The Facts Behind Claims of Liver Toxicity and Kava Use
The stress is killing us. Anxiety, panic attacks, insomnia. It seems wherever you turn, people are suffering from more and more stress as a result of our fast-paced lifestyle. So much that anti-anxiety drugs are now one of the most prevalent drugs being prescribed today.
Anti-anxiety drugs, more specifically benzodiazipines such as Xanax or Klonopin, have a number of dangerous side effects. The US FDA has started to place black box warnings, noted as the strongest warning the FDA can issue, on many prescription drugs for anxiety. These warnings alert consumers that these medications can result in coma, death, extreme sleepiness, and slowed breathing. There can also be problems if you abruptly stop taking these medications such as withdrawal, insomnia, sweating, increased anxiety, and seizures among other symptoms.
Kava Kava, a Safe Alternative
The toxicity of anti-anxiety medications and the severity of side effects have pushed many people to look for safer alternatives. For thousands of years, people in the South Pacific Islands have used kava for medicinal purposes. Today, more and more people around the world are turning to kava for its relaxing qualities and remarkable ability to relieve anxiety, without the harsh side effects of commonly prescribed medications.
Debunking Myths on Kava Safety
After doing a simple google search, it is apparent that there have been previous concerns regarding liver toxicity with kava use, but the validity of these reports have been called into question. The results of these studies are viewed as invalid because of extraneous variables that are much more likely to contribute to liver damage (ie: subjects were concurrently using alcohol and hepatotoxic drugs.)
The original source of these claims, Swiss and German health officials Interkantonale Kontrollstelle (IKS) & Bundesinstitut für Arzneimittel und Medizinprodukte (BfArM), have since overturned their 12 year ban on kava in Germany with the Federal Administrative court finding it both “Unlawful and inappropriate.”
Unfortunately much of the misinformation and health warnings still remain top Google rankings, scaring off many of those who could benefit from introducing kava into their lives.
The Real Safety Risk
The World Health Organization (2007) has stated that it is rare for hepatic adverse reactions to occur from the use of Kava.
The National Library of Medicine has stated “Based upon reported cases, the estimated frequency of clinically apparent liver injury due to kava is less than 1:1,000,000 daily doses.”
That's only a 0.000001% chance of liver toxicity with kava use. Compare that to the countless health related problems, accidents, and deaths related to alcohol and other commonly prescribed medications. Also kava root has been safely used in the South Pacific for medicinal and cultural ceremonies for over 3,000 years without record of liver toxicity.
Quality Control for Safety
There is also concern that the improper harvesting and manufacturing of kava can lead to unsafe products. Kava is a slow growing plant and because of its popularity in the early 2000's, it is believed that not enough kava was being produced. At the time, suppliers included leaves and stems to increase the amount of kava available for export. The leaves and stems of a kava plant contain alkaloids that can potentially be dangerous, which is why it is important to purchase kava from a reputable supplier.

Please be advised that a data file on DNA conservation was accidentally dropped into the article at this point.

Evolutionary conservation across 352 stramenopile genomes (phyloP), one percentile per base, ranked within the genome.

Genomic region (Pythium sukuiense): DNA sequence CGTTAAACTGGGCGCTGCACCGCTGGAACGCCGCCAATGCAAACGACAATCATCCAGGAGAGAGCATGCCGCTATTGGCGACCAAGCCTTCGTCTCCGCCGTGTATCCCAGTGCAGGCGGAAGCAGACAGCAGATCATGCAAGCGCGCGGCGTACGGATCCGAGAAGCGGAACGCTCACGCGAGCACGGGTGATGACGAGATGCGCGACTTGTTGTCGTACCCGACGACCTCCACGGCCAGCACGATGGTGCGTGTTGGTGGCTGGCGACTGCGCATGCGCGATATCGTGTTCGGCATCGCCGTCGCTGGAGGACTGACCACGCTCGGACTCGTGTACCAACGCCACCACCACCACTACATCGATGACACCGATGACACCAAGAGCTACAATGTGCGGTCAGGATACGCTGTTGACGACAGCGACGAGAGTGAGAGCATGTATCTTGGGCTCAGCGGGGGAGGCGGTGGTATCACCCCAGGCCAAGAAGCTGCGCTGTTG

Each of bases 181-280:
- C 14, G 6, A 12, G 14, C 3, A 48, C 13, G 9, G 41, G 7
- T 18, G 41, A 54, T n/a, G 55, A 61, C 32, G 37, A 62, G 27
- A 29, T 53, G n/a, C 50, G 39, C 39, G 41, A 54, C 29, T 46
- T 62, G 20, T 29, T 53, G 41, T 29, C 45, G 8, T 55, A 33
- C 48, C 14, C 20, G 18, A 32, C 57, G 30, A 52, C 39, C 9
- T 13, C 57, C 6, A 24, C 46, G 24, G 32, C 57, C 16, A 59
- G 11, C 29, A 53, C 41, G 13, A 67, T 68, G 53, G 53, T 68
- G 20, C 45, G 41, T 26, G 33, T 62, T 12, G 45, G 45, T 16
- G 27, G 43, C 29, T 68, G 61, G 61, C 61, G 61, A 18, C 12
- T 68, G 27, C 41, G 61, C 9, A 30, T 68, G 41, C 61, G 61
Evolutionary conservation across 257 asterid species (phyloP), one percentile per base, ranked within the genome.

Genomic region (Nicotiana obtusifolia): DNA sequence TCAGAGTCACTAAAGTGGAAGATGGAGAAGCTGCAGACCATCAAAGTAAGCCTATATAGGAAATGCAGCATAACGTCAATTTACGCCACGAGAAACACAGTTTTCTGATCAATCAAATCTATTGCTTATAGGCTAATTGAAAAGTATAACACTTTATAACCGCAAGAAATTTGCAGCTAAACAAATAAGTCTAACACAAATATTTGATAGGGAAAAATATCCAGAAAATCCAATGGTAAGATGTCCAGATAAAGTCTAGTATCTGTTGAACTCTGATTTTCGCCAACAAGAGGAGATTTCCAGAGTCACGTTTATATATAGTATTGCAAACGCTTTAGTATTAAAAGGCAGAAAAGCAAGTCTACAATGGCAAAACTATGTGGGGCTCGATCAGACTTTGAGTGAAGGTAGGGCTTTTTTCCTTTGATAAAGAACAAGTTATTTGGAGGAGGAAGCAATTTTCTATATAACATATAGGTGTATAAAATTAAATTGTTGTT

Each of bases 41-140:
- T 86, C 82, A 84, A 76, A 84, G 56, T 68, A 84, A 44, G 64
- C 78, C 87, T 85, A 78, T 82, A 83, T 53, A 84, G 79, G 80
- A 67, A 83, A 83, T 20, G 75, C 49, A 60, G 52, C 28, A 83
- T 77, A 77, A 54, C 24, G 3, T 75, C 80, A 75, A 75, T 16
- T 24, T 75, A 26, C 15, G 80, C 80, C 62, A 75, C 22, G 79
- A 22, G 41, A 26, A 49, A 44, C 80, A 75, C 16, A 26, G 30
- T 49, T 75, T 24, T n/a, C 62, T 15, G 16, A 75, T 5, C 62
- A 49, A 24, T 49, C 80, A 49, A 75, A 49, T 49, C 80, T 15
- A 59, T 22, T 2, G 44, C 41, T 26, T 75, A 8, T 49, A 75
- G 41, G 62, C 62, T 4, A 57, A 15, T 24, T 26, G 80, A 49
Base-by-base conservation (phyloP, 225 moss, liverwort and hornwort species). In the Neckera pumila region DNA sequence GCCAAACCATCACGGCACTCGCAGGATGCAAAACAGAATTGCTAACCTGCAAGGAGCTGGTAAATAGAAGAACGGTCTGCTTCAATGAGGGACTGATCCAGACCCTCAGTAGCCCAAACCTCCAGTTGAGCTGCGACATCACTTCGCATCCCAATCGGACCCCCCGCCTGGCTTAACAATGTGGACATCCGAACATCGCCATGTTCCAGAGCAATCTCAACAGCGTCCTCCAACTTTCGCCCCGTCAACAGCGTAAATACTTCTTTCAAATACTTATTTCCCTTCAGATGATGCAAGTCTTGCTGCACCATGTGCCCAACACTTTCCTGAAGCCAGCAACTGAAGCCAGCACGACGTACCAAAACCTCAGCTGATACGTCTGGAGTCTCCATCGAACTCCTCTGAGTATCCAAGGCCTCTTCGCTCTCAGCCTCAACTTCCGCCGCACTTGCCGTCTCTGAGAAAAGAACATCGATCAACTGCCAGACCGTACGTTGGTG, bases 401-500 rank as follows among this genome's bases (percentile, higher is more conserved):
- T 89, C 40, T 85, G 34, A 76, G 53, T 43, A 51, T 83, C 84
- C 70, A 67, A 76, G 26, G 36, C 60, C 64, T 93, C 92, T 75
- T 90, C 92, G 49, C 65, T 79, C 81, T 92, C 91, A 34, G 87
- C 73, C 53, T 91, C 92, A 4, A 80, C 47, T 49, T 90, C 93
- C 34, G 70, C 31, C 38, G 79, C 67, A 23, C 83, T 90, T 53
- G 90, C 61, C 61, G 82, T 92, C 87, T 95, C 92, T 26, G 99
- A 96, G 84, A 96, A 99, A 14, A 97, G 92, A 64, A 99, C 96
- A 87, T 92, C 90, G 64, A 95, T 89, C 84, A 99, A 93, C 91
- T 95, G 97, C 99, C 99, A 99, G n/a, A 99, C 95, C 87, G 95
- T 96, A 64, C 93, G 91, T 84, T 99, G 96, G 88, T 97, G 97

Evidence for Kava Safety
A number of studies have shown that kava is safe to consume. A meta-anaylsis of seven clinical studies report there were very few adverse reactions associated with kava use, and all were mild, transient, and infrequent.
Another study showed that there was no difference in liver functioning between the subjects who received kava and the subjects who did not. There were also no symptoms of withdrawal or addiction between the two groups, but there was a significant reduction in anxiety in the group taking kava. Compared to other anti-anxiety drugs, the risk-to-benefit ratio of Kava use was very good.
A number of professionals are also coming out in support of kava. Some professionals, such as Dr. Hyla Cass and Jerry Cott, the former Chief of the Psychopharmacology Research Program at the National Institute of Mental Health, report that a person will have a greater chance of experiencing liver toxicity as a result of taking acetaminophen than from taking kava. Anti-anxiety drugs as well as anti-depressants also give a person a higher risk of liver toxicity than kava use.
How to Safely and Responsibly Use Kava
Kava is safe and can be very beneficial, but the proper dosage and quality matters. Concerns about the possibility of liver toxicity from kava use are for the most part a result of improper kava extraction, mixing kava with hepatotoxic drugs or heavy alcohol use. Here are some guidelines set by the American Botanical Council in regards to safe kava usage:
Do not use Kava if you have liver problems
Do not use Kava if you're taking any drugs that have adverse effects on the liver
Do not use Kava if you regularly drink alcoholic beverages
Discontinue Kava use immediately if there are any signs of liver damage such as: yellowing of eyes or skin, or dark urine.
Consult your Primary Care Physician prior to kava use especially if you have history of liver problems or suspect liver damage.